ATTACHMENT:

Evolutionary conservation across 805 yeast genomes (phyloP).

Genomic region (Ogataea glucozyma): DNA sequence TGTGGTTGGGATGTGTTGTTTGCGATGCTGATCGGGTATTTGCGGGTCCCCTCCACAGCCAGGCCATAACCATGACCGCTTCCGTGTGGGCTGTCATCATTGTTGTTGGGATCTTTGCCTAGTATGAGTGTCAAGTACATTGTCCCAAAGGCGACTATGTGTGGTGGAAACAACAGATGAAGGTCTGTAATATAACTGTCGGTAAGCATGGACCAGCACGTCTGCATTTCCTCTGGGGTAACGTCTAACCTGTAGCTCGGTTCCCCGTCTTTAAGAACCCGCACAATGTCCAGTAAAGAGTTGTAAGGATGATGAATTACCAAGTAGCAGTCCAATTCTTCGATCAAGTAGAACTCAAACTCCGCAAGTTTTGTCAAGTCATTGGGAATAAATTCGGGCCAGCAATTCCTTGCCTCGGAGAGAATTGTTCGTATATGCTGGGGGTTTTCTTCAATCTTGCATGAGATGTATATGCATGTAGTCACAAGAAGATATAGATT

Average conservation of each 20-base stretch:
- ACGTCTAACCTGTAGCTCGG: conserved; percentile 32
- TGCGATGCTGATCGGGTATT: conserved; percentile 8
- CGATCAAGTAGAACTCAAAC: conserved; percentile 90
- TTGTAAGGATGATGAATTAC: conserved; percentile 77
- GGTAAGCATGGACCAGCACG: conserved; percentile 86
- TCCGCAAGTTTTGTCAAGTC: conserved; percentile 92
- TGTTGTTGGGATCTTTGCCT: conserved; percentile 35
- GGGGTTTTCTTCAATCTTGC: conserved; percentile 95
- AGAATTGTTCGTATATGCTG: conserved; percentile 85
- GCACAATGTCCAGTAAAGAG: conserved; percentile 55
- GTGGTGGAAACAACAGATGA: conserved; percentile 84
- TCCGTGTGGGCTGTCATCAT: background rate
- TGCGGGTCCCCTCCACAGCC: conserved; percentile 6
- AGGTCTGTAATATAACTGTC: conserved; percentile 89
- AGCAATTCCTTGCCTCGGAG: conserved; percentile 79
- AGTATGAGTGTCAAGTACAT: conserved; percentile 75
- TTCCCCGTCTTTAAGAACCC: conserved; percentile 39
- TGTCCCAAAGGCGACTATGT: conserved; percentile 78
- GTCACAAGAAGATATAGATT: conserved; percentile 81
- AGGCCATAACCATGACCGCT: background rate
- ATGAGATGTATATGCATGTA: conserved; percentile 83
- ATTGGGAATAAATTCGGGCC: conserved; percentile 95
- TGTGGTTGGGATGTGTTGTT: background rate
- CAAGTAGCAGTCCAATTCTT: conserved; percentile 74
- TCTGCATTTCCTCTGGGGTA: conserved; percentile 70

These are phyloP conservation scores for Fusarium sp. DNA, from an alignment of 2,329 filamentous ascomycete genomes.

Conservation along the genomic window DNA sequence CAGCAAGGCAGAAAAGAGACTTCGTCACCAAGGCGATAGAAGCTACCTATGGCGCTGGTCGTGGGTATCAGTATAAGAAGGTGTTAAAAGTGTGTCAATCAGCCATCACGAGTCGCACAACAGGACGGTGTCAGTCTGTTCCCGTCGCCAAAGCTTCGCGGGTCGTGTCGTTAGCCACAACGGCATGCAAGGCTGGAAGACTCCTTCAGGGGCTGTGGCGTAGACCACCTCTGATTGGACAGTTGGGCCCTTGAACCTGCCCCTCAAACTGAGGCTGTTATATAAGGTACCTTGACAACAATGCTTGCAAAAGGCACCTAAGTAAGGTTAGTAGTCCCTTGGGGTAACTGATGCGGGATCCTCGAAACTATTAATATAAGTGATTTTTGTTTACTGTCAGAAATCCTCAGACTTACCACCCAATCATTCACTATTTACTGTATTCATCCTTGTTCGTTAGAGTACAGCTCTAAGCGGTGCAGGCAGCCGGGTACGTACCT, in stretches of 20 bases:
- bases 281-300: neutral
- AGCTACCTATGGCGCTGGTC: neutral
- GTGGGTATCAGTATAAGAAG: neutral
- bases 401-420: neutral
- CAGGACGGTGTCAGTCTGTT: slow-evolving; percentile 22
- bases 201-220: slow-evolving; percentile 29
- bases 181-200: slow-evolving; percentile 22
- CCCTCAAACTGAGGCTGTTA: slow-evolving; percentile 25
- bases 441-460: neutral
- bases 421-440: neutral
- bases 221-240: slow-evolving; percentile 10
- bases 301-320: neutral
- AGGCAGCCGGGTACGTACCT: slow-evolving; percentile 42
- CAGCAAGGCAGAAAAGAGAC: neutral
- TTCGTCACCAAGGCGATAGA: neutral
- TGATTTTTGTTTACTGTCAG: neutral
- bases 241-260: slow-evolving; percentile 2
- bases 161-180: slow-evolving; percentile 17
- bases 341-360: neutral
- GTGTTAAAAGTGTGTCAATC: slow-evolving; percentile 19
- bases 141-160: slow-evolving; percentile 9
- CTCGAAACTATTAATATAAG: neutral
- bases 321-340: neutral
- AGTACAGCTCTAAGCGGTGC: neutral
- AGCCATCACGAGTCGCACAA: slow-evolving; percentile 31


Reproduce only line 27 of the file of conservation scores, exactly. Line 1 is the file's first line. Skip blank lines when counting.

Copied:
- CAAGTAGCAGTCCAATTCTT: conserved; percentile 74